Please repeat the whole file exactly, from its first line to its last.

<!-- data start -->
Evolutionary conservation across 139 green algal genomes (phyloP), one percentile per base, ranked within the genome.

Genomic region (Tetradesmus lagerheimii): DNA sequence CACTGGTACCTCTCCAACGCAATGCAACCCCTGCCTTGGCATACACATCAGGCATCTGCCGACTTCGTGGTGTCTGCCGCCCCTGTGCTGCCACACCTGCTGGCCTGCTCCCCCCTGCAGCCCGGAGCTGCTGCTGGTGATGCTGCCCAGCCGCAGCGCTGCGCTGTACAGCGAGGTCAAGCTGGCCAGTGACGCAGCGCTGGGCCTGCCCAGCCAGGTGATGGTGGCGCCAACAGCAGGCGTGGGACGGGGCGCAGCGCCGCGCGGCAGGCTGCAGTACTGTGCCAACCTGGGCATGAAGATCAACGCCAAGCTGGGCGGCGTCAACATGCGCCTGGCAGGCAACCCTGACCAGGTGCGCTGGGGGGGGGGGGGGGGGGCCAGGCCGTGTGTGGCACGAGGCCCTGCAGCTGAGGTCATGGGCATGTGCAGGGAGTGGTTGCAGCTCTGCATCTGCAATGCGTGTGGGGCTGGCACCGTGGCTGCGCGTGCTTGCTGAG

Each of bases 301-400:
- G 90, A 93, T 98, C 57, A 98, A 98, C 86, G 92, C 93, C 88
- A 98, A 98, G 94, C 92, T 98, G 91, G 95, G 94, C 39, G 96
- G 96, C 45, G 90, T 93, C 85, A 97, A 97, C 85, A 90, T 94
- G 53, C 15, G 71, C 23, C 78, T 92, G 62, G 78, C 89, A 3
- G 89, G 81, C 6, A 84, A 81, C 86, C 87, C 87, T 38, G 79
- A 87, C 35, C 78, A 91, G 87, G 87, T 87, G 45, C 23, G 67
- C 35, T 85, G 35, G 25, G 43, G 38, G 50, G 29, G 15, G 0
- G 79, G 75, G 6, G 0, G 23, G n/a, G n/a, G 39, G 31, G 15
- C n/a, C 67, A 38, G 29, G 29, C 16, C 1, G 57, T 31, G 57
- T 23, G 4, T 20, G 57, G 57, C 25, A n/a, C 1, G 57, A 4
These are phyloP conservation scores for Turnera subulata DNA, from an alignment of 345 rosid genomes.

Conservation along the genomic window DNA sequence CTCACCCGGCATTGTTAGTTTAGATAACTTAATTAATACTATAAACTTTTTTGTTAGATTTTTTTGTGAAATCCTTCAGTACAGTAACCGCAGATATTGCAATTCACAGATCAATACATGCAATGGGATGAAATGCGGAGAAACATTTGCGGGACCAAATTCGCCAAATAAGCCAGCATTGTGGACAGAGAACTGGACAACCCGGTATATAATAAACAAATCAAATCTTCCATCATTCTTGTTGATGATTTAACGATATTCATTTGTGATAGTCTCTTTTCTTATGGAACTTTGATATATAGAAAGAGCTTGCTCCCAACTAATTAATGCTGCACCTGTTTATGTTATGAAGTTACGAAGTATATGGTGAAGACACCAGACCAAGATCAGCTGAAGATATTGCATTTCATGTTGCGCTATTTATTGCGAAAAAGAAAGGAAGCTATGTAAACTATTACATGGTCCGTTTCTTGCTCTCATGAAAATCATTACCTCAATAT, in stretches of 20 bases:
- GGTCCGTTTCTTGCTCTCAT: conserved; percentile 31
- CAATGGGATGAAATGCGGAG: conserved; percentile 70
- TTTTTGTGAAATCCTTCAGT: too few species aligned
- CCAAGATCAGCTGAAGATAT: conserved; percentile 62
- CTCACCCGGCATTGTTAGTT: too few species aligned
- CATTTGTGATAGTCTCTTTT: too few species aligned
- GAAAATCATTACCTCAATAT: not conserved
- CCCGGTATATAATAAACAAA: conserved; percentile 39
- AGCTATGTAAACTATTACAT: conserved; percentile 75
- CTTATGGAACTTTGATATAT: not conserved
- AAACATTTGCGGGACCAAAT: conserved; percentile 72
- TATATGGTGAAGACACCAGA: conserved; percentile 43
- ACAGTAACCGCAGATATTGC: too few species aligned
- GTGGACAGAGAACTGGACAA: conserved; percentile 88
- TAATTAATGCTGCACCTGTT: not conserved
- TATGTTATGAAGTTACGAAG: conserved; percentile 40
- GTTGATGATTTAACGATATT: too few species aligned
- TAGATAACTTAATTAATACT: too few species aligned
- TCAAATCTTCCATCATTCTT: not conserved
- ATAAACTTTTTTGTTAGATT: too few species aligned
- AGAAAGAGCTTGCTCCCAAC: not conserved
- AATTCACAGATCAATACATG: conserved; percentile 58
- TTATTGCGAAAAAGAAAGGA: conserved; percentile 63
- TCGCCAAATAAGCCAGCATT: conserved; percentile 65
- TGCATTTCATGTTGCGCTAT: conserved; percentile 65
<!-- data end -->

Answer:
Evolutionary conservation across 139 green algal genomes (phyloP), one percentile per base, ranked within the genome.

Genomic region (Tetradesmus lagerheimii): DNA sequence CACTGGTACCTCTCCAACGCAATGCAACCCCTGCCTTGGCATACACATCAGGCATCTGCCGACTTCGTGGTGTCTGCCGCCCCTGTGCTGCCACACCTGCTGGCCTGCTCCCCCCTGCAGCCCGGAGCTGCTGCTGGTGATGCTGCCCAGCCGCAGCGCTGCGCTGTACAGCGAGGTCAAGCTGGCCAGTGACGCAGCGCTGGGCCTGCCCAGCCAGGTGATGGTGGCGCCAACAGCAGGCGTGGGACGGGGCGCAGCGCCGCGCGGCAGGCTGCAGTACTGTGCCAACCTGGGCATGAAGATCAACGCCAAGCTGGGCGGCGTCAACATGCGCCTGGCAGGCAACCCTGACCAGGTGCGCTGGGGGGGGGGGGGGGGGGCCAGGCCGTGTGTGGCACGAGGCCCTGCAGCTGAGGTCATGGGCATGTGCAGGGAGTGGTTGCAGCTCTGCATCTGCAATGCGTGTGGGGCTGGCACCGTGGCTGCGCGTGCTTGCTGAG

Each of bases 301-400:
- G 90, A 93, T 98, C 57, A 98, A 98, C 86, G 92, C 93, C 88
- A 98, A 98, G 94, C 92, T 98, G 91, G 95, G 94, C 39, G 96
- G 96, C 45, G 90, T 93, C 85, A 97, A 97, C 85, A 90, T 94
- G 53, C 15, G 71, C 23, C 78, T 92, G 62, G 78, C 89, A 3
- G 89, G 81, C 6, A 84, A 81, C 86, C 87, C 87, T 38, G 79
- A 87, C 35, C 78, A 91, G 87, G 87, T 87, G 45, C 23, G 67
- C 35, T 85, G 35, G 25, G 43, G 38, G 50, G 29, G 15, G 0
- G 79, G 75, G 6, G 0, G 23, G n/a, G n/a, G 39, G 31, G 15
- C n/a, C 67, A 38, G 29, G 29, C 16, C 1, G 57, T 31, G 57
- T 23, G 4, T 20, G 57, G 57, C 25, A n/a, C 1, G 57, A 4
These are phyloP conservation scores for Turnera subulata DNA, from an alignment of 345 rosid genomes.

Conservation along the genomic window DNA sequence CTCACCCGGCATTGTTAGTTTAGATAACTTAATTAATACTATAAACTTTTTTGTTAGATTTTTTTGTGAAATCCTTCAGTACAGTAACCGCAGATATTGCAATTCACAGATCAATACATGCAATGGGATGAAATGCGGAGAAACATTTGCGGGACCAAATTCGCCAAATAAGCCAGCATTGTGGACAGAGAACTGGACAACCCGGTATATAATAAACAAATCAAATCTTCCATCATTCTTGTTGATGATTTAACGATATTCATTTGTGATAGTCTCTTTTCTTATGGAACTTTGATATATAGAAAGAGCTTGCTCCCAACTAATTAATGCTGCACCTGTTTATGTTATGAAGTTACGAAGTATATGGTGAAGACACCAGACCAAGATCAGCTGAAGATATTGCATTTCATGTTGCGCTATTTATTGCGAAAAAGAAAGGAAGCTATGTAAACTATTACATGGTCCGTTTCTTGCTCTCATGAAAATCATTACCTCAATAT, in stretches of 20 bases:
- GGTCCGTTTCTTGCTCTCAT: conserved; percentile 31
- CAATGGGATGAAATGCGGAG: conserved; percentile 70
- TTTTTGTGAAATCCTTCAGT: too few species aligned
- CCAAGATCAGCTGAAGATAT: conserved; percentile 62
- CTCACCCGGCATTGTTAGTT: too few species aligned
- CATTTGTGATAGTCTCTTTT: too few species aligned
- GAAAATCATTACCTCAATAT: not conserved
- CCCGGTATATAATAAACAAA: conserved; percentile 39
- AGCTATGTAAACTATTACAT: conserved; percentile 75
- CTTATGGAACTTTGATATAT: not conserved
- AAACATTTGCGGGACCAAAT: conserved; percentile 72
- TATATGGTGAAGACACCAGA: conserved; percentile 43
- ACAGTAACCGCAGATATTGC: too few species aligned
- GTGGACAGAGAACTGGACAA: conserved; percentile 88
- TAATTAATGCTGCACCTGTT: not conserved
- TATGTTATGAAGTTACGAAG: conserved; percentile 40
- GTTGATGATTTAACGATATT: too few species aligned
- TAGATAACTTAATTAATACT: too few species aligned
- TCAAATCTTCCATCATTCTT: not conserved
- ATAAACTTTTTTGTTAGATT: too few species aligned
- AGAAAGAGCTTGCTCCCAAC: not conserved
- AATTCACAGATCAATACATG: conserved; percentile 58
- TTATTGCGAAAAAGAAAGGA: conserved; percentile 63
- TCGCCAAATAAGCCAGCATT: conserved; percentile 65
- TGCATTTCATGTTGCGCTAT: conserved; percentile 65